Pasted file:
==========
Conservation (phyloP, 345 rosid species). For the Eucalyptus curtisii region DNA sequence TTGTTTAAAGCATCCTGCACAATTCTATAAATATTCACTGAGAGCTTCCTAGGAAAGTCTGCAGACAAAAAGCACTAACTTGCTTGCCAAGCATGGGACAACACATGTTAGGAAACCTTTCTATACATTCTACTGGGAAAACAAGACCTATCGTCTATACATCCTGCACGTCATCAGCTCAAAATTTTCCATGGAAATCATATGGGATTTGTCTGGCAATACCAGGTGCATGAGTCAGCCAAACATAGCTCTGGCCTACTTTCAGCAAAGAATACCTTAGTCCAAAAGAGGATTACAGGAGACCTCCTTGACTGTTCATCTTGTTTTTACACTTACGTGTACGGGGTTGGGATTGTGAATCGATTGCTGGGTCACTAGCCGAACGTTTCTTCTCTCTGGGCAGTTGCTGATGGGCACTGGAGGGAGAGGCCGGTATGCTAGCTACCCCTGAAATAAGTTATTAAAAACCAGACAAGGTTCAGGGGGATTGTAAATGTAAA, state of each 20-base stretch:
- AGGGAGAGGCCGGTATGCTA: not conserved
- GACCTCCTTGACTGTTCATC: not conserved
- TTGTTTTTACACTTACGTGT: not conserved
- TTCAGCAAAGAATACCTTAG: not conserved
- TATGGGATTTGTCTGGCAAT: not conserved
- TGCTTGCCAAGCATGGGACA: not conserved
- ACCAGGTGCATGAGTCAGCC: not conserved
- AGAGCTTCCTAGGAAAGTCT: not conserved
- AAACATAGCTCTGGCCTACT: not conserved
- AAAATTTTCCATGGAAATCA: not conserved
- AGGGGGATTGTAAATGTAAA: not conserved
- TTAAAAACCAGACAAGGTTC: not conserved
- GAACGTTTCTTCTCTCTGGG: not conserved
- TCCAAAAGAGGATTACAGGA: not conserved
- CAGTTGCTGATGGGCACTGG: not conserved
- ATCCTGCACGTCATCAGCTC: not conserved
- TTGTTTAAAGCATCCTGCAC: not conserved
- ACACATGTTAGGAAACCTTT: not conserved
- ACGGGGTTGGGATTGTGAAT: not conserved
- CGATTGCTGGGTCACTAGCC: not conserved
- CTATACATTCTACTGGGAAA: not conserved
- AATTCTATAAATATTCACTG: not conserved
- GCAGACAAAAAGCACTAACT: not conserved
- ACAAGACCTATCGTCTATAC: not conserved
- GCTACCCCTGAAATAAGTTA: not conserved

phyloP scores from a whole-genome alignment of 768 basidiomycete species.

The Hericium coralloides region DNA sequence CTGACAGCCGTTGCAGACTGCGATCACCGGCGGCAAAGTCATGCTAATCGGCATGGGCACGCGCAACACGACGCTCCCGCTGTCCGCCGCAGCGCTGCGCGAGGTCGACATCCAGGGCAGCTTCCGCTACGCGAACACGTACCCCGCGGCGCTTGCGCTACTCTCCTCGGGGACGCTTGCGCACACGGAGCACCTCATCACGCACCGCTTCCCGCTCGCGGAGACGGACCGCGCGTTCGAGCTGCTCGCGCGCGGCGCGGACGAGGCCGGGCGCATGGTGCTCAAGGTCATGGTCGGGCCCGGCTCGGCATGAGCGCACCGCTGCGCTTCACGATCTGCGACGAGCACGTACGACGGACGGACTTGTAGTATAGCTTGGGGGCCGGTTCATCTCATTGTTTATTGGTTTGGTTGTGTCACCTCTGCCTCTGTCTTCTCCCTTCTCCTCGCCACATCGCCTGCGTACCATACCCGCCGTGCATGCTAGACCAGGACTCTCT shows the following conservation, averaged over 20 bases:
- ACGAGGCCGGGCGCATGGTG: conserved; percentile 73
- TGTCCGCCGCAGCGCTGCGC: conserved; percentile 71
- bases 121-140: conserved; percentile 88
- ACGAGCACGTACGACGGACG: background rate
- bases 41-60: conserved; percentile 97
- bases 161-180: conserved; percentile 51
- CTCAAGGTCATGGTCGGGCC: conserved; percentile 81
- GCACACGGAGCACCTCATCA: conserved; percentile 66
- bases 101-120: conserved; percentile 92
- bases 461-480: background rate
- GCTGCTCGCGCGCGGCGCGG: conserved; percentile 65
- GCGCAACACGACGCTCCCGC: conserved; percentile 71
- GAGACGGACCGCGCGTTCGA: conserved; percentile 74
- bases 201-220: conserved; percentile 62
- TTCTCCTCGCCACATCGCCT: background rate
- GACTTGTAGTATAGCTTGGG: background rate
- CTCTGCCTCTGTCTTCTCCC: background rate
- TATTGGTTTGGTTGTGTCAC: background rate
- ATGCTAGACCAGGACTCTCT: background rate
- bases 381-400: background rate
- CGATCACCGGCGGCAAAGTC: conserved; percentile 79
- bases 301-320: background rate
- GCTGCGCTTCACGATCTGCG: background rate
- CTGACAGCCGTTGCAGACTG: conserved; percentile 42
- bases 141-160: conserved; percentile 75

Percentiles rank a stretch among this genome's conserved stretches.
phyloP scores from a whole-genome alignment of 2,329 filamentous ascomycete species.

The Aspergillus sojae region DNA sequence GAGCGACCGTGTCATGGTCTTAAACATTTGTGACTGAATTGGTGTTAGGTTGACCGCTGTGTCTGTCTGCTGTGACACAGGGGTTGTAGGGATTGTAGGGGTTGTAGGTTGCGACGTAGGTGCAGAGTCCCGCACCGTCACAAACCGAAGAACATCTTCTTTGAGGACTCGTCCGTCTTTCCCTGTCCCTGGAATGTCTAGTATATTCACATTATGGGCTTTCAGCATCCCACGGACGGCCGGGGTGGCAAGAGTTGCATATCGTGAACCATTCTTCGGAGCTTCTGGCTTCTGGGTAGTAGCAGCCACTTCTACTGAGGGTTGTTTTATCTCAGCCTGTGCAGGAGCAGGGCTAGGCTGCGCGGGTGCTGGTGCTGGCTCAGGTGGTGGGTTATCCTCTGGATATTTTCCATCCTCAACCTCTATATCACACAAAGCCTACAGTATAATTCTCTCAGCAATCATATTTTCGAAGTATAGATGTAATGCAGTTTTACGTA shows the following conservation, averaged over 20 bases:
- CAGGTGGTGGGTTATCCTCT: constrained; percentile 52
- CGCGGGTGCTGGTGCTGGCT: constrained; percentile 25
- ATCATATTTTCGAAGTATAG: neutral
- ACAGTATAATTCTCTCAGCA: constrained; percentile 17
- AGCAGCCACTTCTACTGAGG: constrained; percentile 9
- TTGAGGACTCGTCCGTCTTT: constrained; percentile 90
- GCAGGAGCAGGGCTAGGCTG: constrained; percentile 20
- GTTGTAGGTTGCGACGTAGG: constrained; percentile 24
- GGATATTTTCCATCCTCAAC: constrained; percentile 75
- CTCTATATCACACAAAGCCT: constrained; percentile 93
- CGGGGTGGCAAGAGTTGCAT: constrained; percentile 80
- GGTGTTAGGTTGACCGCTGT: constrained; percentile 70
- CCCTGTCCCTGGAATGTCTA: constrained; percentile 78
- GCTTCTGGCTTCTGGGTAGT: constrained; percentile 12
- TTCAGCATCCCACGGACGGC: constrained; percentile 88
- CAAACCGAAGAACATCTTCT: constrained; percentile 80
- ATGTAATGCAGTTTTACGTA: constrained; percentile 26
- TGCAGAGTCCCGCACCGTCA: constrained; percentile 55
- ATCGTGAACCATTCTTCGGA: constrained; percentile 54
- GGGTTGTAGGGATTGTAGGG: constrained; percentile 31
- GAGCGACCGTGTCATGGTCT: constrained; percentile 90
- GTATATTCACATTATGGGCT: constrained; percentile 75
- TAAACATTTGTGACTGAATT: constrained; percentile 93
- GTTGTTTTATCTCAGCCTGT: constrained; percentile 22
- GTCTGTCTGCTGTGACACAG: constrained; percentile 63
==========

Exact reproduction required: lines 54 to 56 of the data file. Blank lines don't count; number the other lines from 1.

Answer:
Percentiles rank a stretch among this genome's conserved stretches.
phyloP scores from a whole-genome alignment of 2,329 filamentous ascomycete species.

The Aspergillus sojae region DNA sequence GAGCGACCGTGTCATGGTCTTAAACATTTGTGACTGAATTGGTGTTAGGTTGACCGCTGTGTCTGTCTGCTGTGACACAGGGGTTGTAGGGATTGTAGGGGTTGTAGGTTGCGACGTAGGTGCAGAGTCCCGCACCGTCACAAACCGAAGAACATCTTCTTTGAGGACTCGTCCGTCTTTCCCTGTCCCTGGAATGTCTAGTATATTCACATTATGGGCTTTCAGCATCCCACGGACGGCCGGGGTGGCAAGAGTTGCATATCGTGAACCATTCTTCGGAGCTTCTGGCTTCTGGGTAGTAGCAGCCACTTCTACTGAGGGTTGTTTTATCTCAGCCTGTGCAGGAGCAGGGCTAGGCTGCGCGGGTGCTGGTGCTGGCTCAGGTGGTGGGTTATCCTCTGGATATTTTCCATCCTCAACCTCTATATCACACAAAGCCTACAGTATAATTCTCTCAGCAATCATATTTTCGAAGTATAGATGTAATGCAGTTTTACGTA shows the following conservation, averaged over 20 bases: